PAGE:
TEMPE — “The vault” is a climate-controlled room that sits behind three locked doors in the School of Earth and Space Exploration at Arizona State University. Housed inside are fifteen charcoal-colored pebbles that collectively weigh less than a quarter of a pound.
Make no mistake: these are no ordinary rocks.
They are the remnants of a roughly 4.5 billion-year-old meteor that streaked across the Phoenix sky earlier this month.
Laurence Garvie, research professor and curator at the Center for Meteorite Studies, knew something big had happened when videos of the meteor sighting appeared on social media early on June 2.
“The question that was in our minds was ‘Is there something on the ground?'” he said.
Although finding any meteorite is rare, finding one so soon after a fall presents scientists with an even more unique opportunity.
“Most of the meteorites we have in the collection—they sit in the desert for hundreds of thousands of years,” Prajkta Mane, a doctoral candidate at the center, said. “This (finding) is very pristine.”
Doppler radar indicated a possible strewn field on the White Mountain Apache Reservation in the eastern part of Arizona. The sooner scientists could begin searching the area, the better.
However, because the remnants fell on tribal land, the meteorites technically belong to the White Mountain Apache tribe.
ASU negotiated with the tribe, and just three weeks after the initial sighting, they reached an agreement to allow Garvie and his team to come out and search the area.
“This is a really special union here,” said Daniel Dunlap, also a doctoral candidate at the center. “The tribe had no reason to let us come there, and this is very sacred land to them. They don’t go on it. They don’t let other people go on it. It’s theirs by law to protect as they see fit, and they were nice enough to let us come out and look for (the meteorites).”
– Research professor Laurence Garvie
Garvie gathered his team, which included Dunlap and Mane as well as three professional meteorite hunters, and together they made the four-hour trip to the reservation and continued another two hours on a dirt road to reach the search area.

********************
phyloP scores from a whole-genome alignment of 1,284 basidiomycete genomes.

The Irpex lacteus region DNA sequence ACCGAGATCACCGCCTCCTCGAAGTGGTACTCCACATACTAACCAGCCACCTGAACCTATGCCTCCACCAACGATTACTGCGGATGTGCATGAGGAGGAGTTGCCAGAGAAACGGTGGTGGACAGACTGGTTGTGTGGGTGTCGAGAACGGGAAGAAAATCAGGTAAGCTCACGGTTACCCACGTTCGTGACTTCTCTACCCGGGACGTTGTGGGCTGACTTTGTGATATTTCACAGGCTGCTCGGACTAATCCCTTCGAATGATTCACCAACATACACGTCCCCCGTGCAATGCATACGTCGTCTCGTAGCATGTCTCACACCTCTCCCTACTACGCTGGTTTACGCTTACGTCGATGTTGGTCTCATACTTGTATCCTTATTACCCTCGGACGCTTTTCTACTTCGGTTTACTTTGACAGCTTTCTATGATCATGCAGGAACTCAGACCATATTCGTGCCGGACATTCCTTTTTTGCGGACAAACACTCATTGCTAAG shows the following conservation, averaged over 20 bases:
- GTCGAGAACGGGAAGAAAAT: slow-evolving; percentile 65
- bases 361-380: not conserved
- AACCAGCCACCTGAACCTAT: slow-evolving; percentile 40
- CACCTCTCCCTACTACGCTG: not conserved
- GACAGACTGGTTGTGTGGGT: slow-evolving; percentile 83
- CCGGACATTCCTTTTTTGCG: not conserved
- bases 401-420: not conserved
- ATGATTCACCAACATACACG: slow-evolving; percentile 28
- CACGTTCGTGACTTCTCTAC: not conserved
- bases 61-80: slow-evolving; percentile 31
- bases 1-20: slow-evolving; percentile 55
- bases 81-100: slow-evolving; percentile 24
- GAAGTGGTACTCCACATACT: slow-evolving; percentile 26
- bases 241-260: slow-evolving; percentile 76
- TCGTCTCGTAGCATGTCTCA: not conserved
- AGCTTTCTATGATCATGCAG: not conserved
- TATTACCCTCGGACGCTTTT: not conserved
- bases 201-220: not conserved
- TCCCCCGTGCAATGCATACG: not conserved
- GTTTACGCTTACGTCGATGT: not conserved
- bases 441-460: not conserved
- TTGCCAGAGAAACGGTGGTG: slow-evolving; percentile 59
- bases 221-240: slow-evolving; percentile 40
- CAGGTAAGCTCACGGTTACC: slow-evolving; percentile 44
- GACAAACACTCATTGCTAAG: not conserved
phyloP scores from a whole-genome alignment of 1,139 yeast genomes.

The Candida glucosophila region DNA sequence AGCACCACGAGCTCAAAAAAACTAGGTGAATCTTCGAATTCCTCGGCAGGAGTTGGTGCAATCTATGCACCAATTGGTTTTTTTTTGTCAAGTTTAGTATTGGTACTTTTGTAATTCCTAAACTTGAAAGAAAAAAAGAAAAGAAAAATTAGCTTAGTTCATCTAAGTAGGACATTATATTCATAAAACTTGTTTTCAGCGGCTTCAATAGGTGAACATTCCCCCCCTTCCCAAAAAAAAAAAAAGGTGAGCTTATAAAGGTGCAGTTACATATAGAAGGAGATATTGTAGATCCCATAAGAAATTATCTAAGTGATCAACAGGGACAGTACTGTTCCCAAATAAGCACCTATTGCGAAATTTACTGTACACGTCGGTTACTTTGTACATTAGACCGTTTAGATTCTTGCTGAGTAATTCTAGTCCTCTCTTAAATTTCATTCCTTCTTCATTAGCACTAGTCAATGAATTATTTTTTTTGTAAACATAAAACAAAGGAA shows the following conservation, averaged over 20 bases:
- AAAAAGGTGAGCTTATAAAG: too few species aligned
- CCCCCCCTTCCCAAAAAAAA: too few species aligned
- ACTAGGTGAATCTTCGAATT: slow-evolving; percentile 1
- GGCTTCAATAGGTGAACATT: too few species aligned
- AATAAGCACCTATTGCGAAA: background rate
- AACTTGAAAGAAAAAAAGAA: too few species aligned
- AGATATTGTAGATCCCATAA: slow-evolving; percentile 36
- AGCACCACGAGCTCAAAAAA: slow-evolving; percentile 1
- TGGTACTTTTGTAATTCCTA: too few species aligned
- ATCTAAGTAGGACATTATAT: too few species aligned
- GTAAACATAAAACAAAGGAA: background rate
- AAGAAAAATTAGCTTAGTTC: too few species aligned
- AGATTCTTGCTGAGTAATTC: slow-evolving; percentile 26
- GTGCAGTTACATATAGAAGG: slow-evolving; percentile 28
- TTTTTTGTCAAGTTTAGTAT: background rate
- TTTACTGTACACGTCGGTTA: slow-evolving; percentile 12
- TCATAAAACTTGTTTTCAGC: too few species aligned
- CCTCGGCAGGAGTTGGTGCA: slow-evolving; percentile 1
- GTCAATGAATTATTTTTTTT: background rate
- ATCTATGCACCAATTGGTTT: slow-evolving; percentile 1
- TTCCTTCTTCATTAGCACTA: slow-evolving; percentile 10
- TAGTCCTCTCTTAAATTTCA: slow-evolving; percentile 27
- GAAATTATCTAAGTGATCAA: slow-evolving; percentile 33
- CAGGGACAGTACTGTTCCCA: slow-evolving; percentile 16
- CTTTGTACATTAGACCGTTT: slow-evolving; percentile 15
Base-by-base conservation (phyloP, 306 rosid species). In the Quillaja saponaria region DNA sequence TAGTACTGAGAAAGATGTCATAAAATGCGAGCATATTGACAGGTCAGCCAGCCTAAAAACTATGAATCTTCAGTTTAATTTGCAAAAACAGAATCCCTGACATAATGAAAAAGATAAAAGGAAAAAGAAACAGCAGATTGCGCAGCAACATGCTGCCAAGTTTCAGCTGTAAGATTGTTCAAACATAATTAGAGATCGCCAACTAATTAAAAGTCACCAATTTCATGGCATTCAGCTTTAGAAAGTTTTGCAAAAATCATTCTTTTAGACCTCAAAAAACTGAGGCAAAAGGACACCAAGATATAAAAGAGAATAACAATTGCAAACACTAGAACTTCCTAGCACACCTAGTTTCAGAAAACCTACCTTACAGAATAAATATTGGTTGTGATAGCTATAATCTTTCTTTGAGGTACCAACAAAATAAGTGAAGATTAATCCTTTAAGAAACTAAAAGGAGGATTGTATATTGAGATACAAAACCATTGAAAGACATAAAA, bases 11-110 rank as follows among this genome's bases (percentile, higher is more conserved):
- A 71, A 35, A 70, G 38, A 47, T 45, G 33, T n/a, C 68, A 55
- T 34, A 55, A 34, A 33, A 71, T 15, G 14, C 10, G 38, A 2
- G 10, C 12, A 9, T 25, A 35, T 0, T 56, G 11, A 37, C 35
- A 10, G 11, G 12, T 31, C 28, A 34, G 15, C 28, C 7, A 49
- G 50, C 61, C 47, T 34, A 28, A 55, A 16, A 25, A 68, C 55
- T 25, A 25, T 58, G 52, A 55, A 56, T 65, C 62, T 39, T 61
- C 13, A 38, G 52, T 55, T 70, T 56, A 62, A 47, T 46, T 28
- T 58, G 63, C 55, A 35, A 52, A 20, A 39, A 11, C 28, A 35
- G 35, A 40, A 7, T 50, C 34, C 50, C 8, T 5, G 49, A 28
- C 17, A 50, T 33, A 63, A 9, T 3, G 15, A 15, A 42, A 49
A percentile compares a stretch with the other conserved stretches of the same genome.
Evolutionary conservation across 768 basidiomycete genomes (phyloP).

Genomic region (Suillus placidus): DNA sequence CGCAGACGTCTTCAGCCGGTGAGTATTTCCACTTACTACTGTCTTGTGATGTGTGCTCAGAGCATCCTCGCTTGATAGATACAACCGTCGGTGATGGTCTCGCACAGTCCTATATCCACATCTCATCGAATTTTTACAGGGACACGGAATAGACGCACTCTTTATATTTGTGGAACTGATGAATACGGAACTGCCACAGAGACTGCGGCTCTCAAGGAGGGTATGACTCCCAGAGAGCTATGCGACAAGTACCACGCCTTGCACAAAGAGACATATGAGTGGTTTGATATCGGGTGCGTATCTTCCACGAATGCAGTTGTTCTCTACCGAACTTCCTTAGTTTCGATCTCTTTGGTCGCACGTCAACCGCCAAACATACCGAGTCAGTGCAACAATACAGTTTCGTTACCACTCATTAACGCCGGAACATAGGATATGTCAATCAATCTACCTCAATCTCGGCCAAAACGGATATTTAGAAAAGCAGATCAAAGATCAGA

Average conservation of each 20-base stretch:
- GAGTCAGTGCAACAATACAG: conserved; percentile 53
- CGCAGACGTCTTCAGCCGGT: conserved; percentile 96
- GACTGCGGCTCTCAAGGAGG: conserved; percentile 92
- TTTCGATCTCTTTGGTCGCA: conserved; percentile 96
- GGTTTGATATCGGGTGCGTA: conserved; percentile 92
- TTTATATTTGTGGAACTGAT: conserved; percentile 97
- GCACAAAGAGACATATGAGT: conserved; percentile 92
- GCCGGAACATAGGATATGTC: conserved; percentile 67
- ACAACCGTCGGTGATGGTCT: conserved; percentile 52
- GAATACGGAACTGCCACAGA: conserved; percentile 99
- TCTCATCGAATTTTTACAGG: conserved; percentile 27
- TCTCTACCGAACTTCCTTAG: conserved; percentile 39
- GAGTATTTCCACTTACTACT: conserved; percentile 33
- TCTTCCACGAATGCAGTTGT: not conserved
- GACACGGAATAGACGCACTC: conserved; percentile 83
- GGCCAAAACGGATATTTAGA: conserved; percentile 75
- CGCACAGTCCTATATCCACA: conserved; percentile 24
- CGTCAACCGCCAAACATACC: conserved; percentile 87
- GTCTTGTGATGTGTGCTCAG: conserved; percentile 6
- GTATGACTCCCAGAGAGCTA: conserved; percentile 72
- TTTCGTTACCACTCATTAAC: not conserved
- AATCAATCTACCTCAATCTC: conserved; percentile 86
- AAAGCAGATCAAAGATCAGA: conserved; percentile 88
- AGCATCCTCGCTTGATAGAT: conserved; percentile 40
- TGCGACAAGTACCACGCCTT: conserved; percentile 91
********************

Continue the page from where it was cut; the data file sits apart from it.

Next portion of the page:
They spent four days and three nights in a remote mountainous landscape, canvassing an area roughly eight miles in length by half a mile wide and avoiding bumping into prickly cholla. Garvie said they spent most of that time staring at the ground looking for any traces of little black rocks that “just look different from everything else.”
“You just have to keep walking and walking and walking and just by chance you come around that little bush on the ground and there it’s sitting on the ground—but most of the time it isn’t,” Garvie added with a smile.
But that first afternoon, they were in luck. Within the first half hour, one of the meteorite hunters found the first pea-sized stone. Garvie said that the find changed the game plan immediately. They knew they were in the right. They just had to track down the rest of stones.
They returned to Tempe with a total of fifteen small meteorites, which are now encased in individual plastic boxes back in the vault.
The next step will be to classify the meteorites by analyzing the different types of minerals in them. Then they will be named and logged into a public database.
Since doppler radar data suggested there are more, possibly larger, meteorites yet to be recovered from the fall, Garvie considered this first trip to be merely reconnaissance.
Negotiations between the university and the tribe will continue as they work out further agreements to determine the extent to which Garvie and his team can study the meteorites. Should they get permission to move forward, they hope these findings will help them better understand what our early solar system was like.
Another perk, according to Garvie?
“We get to study it first!”